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Clock ticking on urgent WLTP tax reforms

By / 3 weeks ago / Features / No Comments

As Europe shifts over to the new WLTP fuel economy test cycle, Alex Grant looks at the urgent need for clarity on how tax bands will be reformed to recognise the associated rise in CO2 expected for most vehicles. 

Urgent need for WLTP tax reform, experts warn

Urgent need for WLTP tax reform, experts warn

The NEDC is no longer

As of the 1st September, the New European Drive Cycle (NEDC) cannot be used to generate fuel consumption and CO2 figures for new cars. Its replacement is the World Harmonised Light Vehicles Test Procedure (WLTP), which is designed to better represent ‘real-world’ performance, and recognises the effects of optional equipment.

The EU predicts most vehicles will show higher consumption and emissions under the new regime, the latter potentially affecting tax bands. Although the first WLTP-tested vehicles likely to arrive early next year, there’s no indication of how taxation will accommodate those higher CO2 figures.

Or is it?

Physical NEDC testing has already stopped, but it’s not dead yet. Manufacturers are aiming for a 95g/km fleet-wide CO2 average by 2020, but that’s under the old regime. This means new vehicles will need to have NEDC data recorded in the interim, but it won’t come from a physical test. Instead, the WLTP values will be fed into a conversion tool, called CO2MPAS, which will generate the NEDC values. Both sets of data will be recorded during type approval.

A grey area

With two sets of data, it’s not clear yet when new vehicles will be taxed based on WLTP, because NEDC figures will still be available for the time being. The DVLA told us that NEDC will still be used on the V5C registration document until a new tax system is in place, and said it is speaking to stakeholders about a timetable. HM Treasury has no timeframe either, a spokesperson explaining that tax reforms were “inevitable” once the DVLA no longer had the relevant values.

Recommendations from Brussels

The EU has a timeframe in place. From 1st September 2018, all new vehicles (not just new vehicle types) will have to be WLTP-tested and type approvals under NEDC expire 12 months later. After that point, all new vehicles sold in Europe will be WLTP tested. Which means tax reforms must take place during the 2019/20 fiscal year, at the latest, to stop consumers being penalised.

It could happen sooner. The EU has published guidance suggesting that NEDC data shouldn’t be used in marketing material after 31st December 2018, and said it would be “preferable” for taxation changes to happen at the same time. One manufacturer told Fleet World that they are planning to follow that recommendation, hoping that clarity in this year’s Autumn Statement. If WLTP doesn’t accommodate WLTP in 2018/19, there’s a chance some vehicles could be sold with one CO2 figure, but taxed on another.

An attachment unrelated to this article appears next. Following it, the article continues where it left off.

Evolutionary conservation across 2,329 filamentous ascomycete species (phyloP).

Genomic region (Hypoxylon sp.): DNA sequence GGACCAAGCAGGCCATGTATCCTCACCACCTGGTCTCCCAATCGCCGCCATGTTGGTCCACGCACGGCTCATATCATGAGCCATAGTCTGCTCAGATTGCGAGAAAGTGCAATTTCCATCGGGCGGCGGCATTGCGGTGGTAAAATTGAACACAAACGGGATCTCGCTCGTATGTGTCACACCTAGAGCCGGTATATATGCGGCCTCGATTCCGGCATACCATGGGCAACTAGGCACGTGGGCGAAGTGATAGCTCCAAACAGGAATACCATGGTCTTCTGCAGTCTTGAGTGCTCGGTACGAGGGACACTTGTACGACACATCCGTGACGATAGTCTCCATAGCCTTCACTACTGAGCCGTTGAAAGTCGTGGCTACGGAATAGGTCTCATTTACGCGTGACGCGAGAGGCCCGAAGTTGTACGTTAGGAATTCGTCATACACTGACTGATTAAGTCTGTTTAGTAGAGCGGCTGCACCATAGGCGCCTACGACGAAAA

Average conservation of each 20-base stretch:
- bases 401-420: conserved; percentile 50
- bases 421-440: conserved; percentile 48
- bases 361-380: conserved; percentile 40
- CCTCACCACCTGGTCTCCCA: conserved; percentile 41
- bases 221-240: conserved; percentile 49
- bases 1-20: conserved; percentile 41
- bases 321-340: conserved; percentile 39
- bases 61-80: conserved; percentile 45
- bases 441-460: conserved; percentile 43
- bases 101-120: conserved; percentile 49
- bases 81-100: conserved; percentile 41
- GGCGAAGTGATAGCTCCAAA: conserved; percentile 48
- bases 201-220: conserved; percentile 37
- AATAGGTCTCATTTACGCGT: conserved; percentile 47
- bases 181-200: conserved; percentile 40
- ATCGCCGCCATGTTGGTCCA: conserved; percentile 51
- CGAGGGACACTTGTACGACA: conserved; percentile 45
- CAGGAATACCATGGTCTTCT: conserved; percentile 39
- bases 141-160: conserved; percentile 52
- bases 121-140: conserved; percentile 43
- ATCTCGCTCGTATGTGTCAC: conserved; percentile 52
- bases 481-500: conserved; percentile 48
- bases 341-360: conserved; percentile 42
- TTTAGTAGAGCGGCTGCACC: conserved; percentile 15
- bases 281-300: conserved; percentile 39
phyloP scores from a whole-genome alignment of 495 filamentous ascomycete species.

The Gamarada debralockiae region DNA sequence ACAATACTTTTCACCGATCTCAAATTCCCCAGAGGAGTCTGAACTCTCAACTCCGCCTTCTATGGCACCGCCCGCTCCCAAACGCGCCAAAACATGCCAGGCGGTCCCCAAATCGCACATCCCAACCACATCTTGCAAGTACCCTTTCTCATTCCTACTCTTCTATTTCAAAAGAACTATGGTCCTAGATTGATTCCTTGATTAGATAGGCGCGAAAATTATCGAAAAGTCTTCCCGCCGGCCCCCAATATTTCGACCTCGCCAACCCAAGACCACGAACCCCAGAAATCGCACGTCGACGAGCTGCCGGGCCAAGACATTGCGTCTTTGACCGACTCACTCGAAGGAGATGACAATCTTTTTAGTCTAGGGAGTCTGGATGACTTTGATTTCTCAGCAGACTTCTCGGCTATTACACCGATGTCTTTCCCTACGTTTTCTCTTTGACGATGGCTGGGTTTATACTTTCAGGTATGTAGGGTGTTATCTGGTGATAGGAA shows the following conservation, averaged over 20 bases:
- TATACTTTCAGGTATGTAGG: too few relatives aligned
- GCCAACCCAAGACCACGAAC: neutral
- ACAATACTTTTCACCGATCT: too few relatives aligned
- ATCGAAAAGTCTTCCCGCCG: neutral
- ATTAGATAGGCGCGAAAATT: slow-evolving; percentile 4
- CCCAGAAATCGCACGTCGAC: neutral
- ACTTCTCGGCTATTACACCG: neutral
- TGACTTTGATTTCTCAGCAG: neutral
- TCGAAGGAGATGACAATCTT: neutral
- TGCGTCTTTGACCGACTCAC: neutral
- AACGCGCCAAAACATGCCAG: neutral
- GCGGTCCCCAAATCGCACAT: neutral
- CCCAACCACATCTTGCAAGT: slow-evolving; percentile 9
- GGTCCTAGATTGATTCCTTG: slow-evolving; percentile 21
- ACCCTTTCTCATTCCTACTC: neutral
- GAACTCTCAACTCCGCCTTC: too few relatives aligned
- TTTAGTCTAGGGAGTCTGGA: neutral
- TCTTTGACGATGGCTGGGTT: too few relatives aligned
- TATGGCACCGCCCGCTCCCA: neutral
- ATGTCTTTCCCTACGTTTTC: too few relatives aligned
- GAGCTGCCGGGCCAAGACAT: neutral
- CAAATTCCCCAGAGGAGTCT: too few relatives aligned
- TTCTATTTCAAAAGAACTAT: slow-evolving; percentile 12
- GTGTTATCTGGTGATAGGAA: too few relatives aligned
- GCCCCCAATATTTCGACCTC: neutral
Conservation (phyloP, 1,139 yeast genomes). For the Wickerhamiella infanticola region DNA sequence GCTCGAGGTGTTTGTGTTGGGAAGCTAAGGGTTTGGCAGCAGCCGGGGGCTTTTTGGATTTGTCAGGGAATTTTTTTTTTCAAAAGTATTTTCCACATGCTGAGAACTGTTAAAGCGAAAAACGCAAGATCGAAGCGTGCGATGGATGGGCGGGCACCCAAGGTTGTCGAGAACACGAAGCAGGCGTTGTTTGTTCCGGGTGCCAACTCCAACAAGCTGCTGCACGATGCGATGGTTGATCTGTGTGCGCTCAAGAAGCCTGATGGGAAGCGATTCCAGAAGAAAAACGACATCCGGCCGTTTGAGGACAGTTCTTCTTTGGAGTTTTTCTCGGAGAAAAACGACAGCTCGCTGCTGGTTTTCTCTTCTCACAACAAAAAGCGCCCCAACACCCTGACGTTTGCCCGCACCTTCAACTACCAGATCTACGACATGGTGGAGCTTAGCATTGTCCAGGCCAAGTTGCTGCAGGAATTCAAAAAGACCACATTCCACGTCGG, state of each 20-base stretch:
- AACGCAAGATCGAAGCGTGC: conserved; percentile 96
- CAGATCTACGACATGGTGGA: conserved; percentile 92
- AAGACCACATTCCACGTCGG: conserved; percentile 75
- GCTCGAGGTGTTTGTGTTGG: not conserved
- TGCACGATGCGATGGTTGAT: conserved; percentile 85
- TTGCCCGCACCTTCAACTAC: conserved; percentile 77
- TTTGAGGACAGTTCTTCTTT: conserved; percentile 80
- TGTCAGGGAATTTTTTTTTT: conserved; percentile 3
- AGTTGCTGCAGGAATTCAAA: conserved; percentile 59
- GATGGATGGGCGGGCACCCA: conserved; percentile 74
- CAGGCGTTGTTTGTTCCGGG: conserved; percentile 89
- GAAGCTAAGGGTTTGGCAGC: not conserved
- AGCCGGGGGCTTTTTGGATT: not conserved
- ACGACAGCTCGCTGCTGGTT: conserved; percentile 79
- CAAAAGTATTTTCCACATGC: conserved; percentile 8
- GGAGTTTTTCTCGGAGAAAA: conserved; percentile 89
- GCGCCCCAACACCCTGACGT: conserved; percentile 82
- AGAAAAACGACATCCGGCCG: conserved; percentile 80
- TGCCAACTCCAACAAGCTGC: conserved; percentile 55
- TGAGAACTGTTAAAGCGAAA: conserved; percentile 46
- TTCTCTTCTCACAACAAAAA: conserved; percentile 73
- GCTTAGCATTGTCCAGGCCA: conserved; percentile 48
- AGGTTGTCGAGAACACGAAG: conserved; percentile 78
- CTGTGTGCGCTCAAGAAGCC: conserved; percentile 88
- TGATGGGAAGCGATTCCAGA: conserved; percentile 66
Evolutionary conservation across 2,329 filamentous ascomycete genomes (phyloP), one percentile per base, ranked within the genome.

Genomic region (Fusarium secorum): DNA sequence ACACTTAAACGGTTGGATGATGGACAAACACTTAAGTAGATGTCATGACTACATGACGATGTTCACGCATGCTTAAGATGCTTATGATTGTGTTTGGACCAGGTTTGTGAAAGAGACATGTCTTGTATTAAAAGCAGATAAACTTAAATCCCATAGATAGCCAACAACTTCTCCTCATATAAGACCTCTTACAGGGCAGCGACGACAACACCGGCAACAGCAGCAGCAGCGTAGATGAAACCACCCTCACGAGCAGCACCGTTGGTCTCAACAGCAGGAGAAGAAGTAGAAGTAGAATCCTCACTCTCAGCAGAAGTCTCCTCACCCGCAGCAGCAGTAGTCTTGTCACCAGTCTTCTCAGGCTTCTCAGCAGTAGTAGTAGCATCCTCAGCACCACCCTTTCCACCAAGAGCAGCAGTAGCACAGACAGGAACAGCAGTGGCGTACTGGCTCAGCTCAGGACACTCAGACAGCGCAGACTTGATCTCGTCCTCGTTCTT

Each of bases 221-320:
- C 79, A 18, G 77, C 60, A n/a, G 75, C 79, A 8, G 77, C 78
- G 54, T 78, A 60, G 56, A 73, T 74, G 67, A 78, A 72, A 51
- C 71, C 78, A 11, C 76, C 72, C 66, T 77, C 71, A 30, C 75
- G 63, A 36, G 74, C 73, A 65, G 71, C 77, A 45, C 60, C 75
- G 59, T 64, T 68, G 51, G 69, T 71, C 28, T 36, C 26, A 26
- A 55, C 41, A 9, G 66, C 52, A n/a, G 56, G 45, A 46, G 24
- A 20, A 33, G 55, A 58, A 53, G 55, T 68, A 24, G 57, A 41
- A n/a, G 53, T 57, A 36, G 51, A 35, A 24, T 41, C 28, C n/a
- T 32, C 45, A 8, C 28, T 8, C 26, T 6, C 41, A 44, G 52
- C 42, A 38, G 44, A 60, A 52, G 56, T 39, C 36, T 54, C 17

A Lack of Clarity

A clear picture of vehicle tax is needed, and fast. JATO Dynamics said tax rate changes could happen “anytime from September 2018” but that they are expected after January 2019, once the industry has found a usable correlation between the two data sets.

Meanwhile, data supplier, Carmen Data, said it will incorporate WLTP values into its tax calculators and configurators as they become available, though director Rupert Russell warned that tax changes may come sooner than some expect: “Although NEDC is likely to be on the Type Approval/Certificate of Conformity for petrol and diesel cars as well as WLTP figures, NEDC is technically only there to help with gathering data for fleet targets.

“There could be a massive mess if we see NEDC or equivalent figures on the V5 for cars which have been tested under WLTP, unless the legal basis and practical applications have been worked out first. And on the other hand, few are prepared to see WLTP figures appearing so soon.”

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Alex Grant

Trained on Cardiff University’s renowned Postgraduate Diploma in Motor Magazine Journalism, Alex is an award-winning motoring journalist with ten years’ experience across B2B and consumer titles. A life-long car enthusiast with a fascination for new technology and future drivetrains, he joined Fleet World in April 2011, contributing across the magazine and website portfolio and editing the EV Fleet World Website.